Internet Gambling costs Google, Microsoft, Yahoo $31.5 million in fines

Internet giants Google, Microsoft and Yahoo agreed to pay a total of $31.5 million to settle with the United States Attorney's office in St. Louis for taking ads from internet gambling websites.

"This is a very profitable business that had a lot of money to spend on marketing," stated U.S. Attorney Catherine Hanaway.  "I do think it will have a major impact. Obviously these are three of the largest online organizations in the world."

As part of the agreement, Google, Microsoft and Yahoo agreed to stop accepting ads for sports wagering and other online gambling.  The three internet giants already stopped taking such ads approximately 4 years ago.  The settlement reached today was finalized after a year and a half of negotiations between the tech companies and federal prosecutors.

"It is a shame that the United States continues to taking such draconian measures against the internet gambling industry while they were found to be violating international law by the WTO earlier in the year," stated an executive of a US facing online sportsbook that spoke to Point-Spreads.com after the news broke of the fines.  "We miss doing the PPC advertising on Google, Yahoo and Microsoft, but have already transitioned away from that sort of marketing years ago."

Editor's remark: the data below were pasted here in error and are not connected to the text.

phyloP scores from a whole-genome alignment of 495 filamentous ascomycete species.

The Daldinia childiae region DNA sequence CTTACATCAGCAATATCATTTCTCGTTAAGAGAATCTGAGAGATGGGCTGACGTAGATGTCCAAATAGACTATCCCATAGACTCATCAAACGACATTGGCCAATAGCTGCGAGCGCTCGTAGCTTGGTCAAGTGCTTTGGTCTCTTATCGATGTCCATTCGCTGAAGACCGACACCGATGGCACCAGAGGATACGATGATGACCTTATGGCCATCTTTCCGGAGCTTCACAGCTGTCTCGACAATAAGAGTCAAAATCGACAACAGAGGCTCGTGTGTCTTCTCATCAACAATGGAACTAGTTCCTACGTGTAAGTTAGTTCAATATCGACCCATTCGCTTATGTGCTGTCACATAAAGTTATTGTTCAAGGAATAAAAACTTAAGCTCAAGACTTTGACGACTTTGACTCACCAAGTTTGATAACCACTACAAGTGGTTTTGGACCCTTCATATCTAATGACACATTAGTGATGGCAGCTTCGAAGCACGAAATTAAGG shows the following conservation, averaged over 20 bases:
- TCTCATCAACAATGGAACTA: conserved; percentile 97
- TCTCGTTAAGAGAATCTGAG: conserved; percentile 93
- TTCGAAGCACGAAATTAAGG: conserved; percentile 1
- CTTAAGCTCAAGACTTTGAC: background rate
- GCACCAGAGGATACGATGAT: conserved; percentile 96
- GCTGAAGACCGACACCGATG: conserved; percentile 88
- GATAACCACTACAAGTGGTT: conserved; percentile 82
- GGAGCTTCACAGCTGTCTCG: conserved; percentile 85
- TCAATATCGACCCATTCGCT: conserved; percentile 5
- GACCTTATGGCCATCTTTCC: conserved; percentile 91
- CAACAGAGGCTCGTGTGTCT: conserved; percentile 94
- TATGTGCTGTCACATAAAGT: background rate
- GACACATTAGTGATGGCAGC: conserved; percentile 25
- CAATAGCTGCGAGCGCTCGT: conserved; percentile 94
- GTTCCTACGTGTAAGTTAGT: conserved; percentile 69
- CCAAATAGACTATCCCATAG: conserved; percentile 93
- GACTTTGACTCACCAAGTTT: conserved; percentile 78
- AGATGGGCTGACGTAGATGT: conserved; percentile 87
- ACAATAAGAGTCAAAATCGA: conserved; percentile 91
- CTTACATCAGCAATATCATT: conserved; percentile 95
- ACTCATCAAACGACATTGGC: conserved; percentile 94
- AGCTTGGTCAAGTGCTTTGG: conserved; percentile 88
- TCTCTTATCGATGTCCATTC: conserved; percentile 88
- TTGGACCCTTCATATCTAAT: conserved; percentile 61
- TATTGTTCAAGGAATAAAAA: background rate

The entire internet gambling industry is waiting for a ruling from the World Trade Organization over what sort of sanctions and relief will be handed down to Antigua & Barbuda.  The tiny island nation has asked the WTO to grant $3.4 billion in annual relief since finding that the United States ban on internet gambling is illegal under international trade laws.

Yahoo's $7.5 million share of the settlement includes a $3 million forfeiture and $4.5 million in public service ads over three years. Google is to pay $3 million, less than half its average daily profit of $11 million.

"While we did not admit any wrongdoing, the Department of Justice has advised that online gambling is illegal in the United States and ads to promote it are improper," stated Google spokesperson Jon Murchinson.  "Google voluntarily discontinued running such ads, which were a very small part of our AdWords business, in April 2004."

Microsoft's $21 million portion of the settlement includes a $4.5 million forfeit, $7.5 million to be paid to the International Center for Missing and Exploited Children and $9 million in public service ads over a three-year period starting next year.

Hathaway is the same U.S. Attorney leading the prosecution of BetOnSports PLC , David Carruthers and Gary Kaplan.  BetOnSports PLC pleaded guilty to federal racketeering charges while the cases against former CEO Carruthers and company Founder Gary Kaplan are still pending.